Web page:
Re: Making a Windsor Settee Arm/Crest Rail

Ah...shortwave radio. How I miss it....but not the expense.

Re: What is this Tool?

Aha! It's a Luthier's Plane, possibly a Luthier's Rabbet Plane or Bunny Plane. (???) Well, it looks like one, anyway...

Re: UPDATE: Book Giveaway: Creating a Fine Art Entry Table by Robert Ortiz

Well..this probably wouldn't fit in my "entryway", but it would sure look sweet in my Study.

Re: What is this Tool?

Wait...I take that back. I think it's an old Spill Plane.

Re: What is this Tool?

It looks like an old Coachmaker's Plow plane, due to the shortness of the sole.

Re: How many hammers does it take to drive a nail?

Yep. That's real. I'm a juggler, myself, and I've seen this guy perform this trick live before. Actually, the hardest part is not hitting the nail with the's driving the tail spike into the wood at the end that's tough.

Re: UPDATE: Book Giveaway: Woodworker's Guide to Veneering & Inlay by Jonathan Benson.

I was just about to order a book on inlay...but I think I'll hold off until this drawing is over :)

Re: Getting started in woodworking series project

I built this one, as well!! Very simple, VERY sturdy! It was my first real piece of woodworking, and if all goes according to plan, it will be around when my grandchildren get ready to build their first projects :)

And, unlike the video accompaniment to this project on FWW, I didn't have a workbench on which to build my workbench :) It was constructed about 90% on the garage floor!!

I did have to re-purchase and re-cut all of the stock except for the MDF (can you say "measure twice, cut once???"), but even with that setback I got the bench finished in one day.

Great bench!!

Re: Fireplace wall

Beautiful work, to be sure...but doesn't the heat from the fireplace affect the electronic components positioned directly above it?

Re: UPDATE: Book Giveaway: Traditional American Rooms

One of my favorite inspirational tools is a book featuring the furniture which survived from medieval castles. I love to see the antique/ancient methods and designs used by previous generations/ages, and garner inspiration for new or replica furniture from them. This book would be a very valuable resource to add to my collection.

Re: Calling all benchtop warriors

First of all, let me start by saying I am VERY new to woodworking. I had been a Professional Chef for the past 20+ years, and now that I have "retired", I am pursuing those hobbies I had long neglected due to intense workloads.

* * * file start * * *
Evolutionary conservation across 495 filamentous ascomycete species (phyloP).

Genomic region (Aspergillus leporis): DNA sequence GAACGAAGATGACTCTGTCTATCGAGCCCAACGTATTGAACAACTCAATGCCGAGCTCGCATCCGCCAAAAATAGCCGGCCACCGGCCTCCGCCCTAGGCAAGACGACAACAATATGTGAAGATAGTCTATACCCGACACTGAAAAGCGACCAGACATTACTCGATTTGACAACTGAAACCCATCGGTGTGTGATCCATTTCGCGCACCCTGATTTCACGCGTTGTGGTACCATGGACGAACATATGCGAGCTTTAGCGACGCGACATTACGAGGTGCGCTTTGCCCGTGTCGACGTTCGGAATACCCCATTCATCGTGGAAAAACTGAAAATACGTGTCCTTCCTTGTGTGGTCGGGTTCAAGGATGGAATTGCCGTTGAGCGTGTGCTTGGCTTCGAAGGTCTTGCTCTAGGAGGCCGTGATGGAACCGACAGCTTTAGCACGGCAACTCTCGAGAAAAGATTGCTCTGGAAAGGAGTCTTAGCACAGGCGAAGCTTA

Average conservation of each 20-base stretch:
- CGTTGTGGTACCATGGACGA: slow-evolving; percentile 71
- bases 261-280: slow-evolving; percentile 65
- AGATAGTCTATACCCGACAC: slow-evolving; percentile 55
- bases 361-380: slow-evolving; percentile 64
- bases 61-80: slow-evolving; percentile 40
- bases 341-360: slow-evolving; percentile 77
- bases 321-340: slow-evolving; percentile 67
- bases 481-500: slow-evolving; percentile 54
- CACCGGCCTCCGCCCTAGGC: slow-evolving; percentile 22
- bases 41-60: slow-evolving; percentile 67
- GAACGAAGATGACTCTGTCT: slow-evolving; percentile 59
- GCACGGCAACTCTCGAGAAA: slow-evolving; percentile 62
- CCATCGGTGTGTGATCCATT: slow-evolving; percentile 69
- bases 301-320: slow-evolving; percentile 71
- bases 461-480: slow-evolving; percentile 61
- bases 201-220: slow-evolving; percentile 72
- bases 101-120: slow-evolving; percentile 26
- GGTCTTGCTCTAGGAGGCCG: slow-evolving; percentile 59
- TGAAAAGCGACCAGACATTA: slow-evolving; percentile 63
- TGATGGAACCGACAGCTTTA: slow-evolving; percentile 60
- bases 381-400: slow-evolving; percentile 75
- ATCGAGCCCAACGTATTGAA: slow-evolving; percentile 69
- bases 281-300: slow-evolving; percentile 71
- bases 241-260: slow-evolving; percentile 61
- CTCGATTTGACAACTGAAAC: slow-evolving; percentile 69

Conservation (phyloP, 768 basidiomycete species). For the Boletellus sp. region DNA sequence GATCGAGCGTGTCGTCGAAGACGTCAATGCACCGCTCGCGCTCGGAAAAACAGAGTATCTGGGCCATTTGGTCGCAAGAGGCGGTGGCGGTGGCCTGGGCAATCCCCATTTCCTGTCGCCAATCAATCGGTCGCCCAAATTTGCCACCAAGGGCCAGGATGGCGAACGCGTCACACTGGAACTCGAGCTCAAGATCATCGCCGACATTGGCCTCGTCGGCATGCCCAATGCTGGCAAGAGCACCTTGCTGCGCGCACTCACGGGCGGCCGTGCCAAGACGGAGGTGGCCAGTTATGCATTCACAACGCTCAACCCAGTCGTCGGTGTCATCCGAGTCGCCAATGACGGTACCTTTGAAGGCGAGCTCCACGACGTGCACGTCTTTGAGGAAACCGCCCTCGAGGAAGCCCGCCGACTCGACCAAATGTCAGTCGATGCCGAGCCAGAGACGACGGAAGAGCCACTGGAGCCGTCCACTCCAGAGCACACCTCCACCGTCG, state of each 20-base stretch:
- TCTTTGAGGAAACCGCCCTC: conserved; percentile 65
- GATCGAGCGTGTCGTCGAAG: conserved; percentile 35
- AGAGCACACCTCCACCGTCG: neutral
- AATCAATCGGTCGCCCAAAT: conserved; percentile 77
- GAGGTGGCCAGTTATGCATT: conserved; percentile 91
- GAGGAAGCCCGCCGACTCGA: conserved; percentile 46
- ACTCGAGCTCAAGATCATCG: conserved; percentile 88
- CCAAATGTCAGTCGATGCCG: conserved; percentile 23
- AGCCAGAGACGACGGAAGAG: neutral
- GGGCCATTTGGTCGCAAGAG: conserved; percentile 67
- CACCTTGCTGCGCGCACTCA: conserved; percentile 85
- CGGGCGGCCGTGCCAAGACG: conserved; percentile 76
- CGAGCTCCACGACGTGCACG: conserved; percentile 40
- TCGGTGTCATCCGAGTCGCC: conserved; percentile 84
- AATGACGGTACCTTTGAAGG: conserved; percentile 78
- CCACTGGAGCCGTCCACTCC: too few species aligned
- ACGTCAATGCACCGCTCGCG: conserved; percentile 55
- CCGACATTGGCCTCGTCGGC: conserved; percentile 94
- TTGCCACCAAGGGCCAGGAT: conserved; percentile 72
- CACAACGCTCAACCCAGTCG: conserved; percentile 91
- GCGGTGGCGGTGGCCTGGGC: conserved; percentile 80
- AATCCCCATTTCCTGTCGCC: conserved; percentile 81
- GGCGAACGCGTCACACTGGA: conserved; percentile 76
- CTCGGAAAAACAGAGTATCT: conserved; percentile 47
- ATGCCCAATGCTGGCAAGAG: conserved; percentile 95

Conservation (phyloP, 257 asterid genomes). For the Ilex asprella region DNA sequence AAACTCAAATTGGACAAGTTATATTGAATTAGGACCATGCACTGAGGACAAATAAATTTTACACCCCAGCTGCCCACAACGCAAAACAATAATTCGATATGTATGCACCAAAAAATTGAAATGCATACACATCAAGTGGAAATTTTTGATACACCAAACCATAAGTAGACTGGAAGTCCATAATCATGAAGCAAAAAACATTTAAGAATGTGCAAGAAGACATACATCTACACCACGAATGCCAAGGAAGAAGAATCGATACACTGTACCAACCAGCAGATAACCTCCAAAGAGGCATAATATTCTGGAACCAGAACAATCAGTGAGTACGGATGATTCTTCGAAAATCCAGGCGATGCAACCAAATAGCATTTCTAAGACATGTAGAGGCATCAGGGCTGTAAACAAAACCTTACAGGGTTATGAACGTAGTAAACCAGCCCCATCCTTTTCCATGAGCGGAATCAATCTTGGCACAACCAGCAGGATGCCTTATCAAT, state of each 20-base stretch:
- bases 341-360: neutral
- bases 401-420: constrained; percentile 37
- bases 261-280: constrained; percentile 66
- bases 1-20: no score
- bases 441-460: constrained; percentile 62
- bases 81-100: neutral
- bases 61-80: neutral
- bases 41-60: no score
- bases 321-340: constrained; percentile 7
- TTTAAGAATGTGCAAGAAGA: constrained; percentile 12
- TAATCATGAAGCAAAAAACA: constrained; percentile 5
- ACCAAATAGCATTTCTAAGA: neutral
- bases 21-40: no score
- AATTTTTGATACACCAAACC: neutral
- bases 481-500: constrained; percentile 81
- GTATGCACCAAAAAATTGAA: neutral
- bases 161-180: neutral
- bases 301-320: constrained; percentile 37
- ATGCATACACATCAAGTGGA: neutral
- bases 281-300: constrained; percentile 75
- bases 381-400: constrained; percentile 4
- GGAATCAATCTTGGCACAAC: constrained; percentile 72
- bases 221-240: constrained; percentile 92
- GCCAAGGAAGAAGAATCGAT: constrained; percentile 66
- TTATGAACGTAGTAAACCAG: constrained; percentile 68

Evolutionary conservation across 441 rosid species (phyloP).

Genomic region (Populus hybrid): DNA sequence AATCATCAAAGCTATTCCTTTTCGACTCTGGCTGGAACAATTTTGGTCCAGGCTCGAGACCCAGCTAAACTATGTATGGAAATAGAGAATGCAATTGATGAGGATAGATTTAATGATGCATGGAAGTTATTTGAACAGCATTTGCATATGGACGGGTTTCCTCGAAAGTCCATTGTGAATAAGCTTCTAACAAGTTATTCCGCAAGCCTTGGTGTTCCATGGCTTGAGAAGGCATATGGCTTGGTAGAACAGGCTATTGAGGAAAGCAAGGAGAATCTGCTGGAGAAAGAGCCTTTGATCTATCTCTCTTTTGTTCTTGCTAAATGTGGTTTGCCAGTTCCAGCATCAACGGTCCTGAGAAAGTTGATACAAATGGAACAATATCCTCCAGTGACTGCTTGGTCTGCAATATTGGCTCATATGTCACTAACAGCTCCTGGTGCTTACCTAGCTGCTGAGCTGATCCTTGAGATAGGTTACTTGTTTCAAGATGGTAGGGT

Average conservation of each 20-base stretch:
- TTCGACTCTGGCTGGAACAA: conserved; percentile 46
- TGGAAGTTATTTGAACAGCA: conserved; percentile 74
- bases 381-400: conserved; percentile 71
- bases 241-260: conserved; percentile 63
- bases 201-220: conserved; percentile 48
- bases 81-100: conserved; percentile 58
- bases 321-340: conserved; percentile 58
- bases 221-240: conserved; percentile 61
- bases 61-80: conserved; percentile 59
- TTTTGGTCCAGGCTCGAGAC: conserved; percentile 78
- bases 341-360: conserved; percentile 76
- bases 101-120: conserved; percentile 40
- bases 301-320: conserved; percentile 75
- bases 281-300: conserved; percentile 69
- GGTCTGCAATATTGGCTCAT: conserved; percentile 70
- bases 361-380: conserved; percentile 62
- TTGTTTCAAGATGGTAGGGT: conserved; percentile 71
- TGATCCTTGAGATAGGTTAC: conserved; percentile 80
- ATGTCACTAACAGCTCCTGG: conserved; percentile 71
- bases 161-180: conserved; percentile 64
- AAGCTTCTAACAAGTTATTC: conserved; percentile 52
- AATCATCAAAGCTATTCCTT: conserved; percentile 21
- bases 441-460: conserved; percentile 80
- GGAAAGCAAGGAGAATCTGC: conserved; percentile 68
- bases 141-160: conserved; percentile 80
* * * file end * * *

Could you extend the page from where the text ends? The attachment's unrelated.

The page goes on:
So, to the point:

My first piece of equipment was (and still is) the Skil 10" Compound Mitre Saw. It's a benchtop model, and I built the Workbench from "Getting Started In Woodworking" from this site to support it (amongst other things). GREAT bench, by the way!! Anyway, I have pre-drilled holes in the benchtop to accommodate the Mitre Saw, so that I can bolt it down for the big projects, and remove it to the corner when I need the full table top.. I did attach a surge suppressing power supply on the back bench leg, so that I can plug it in, along with various other pieces of equipment I use regularly. I'm pretty pleased with the saw, but I do wish it had a laser alignment feature. A seperate table for the Mitre Saw is forthcoming.

My next benchtop tool was the Skil Router Table (yes...I went pretty much all Skil for my first forays into woodworking). I used the original workbench as a height guide when building a stand for the router table, so I could use the workbench as an outfeed table. It works great, and I can use the router on pretty much any length of material. My only complaint with the Skil table is the's a little difficult to get accurate measurements from the pre-printed guides.

My third piece...and this comes after trying (and failing) to drill the various holes for the workbench by hand and dead reckoning, is the Skil 15" Drill press with laser alignment guide. While I am currently using the workbench as a table for the drill press, I have the materials to build a stand-alone table (again, using the original workbench height as a guide so I can use it for support/outfeed when needed).

And that's pretty much it for the moment, though I will be picking up several other pieces over the next few weeks, such as a Planer, Bench Grinder, Scroll Saw, Table Saw and...if I can find one which won't break the bank (too late??), a Wood Lathe.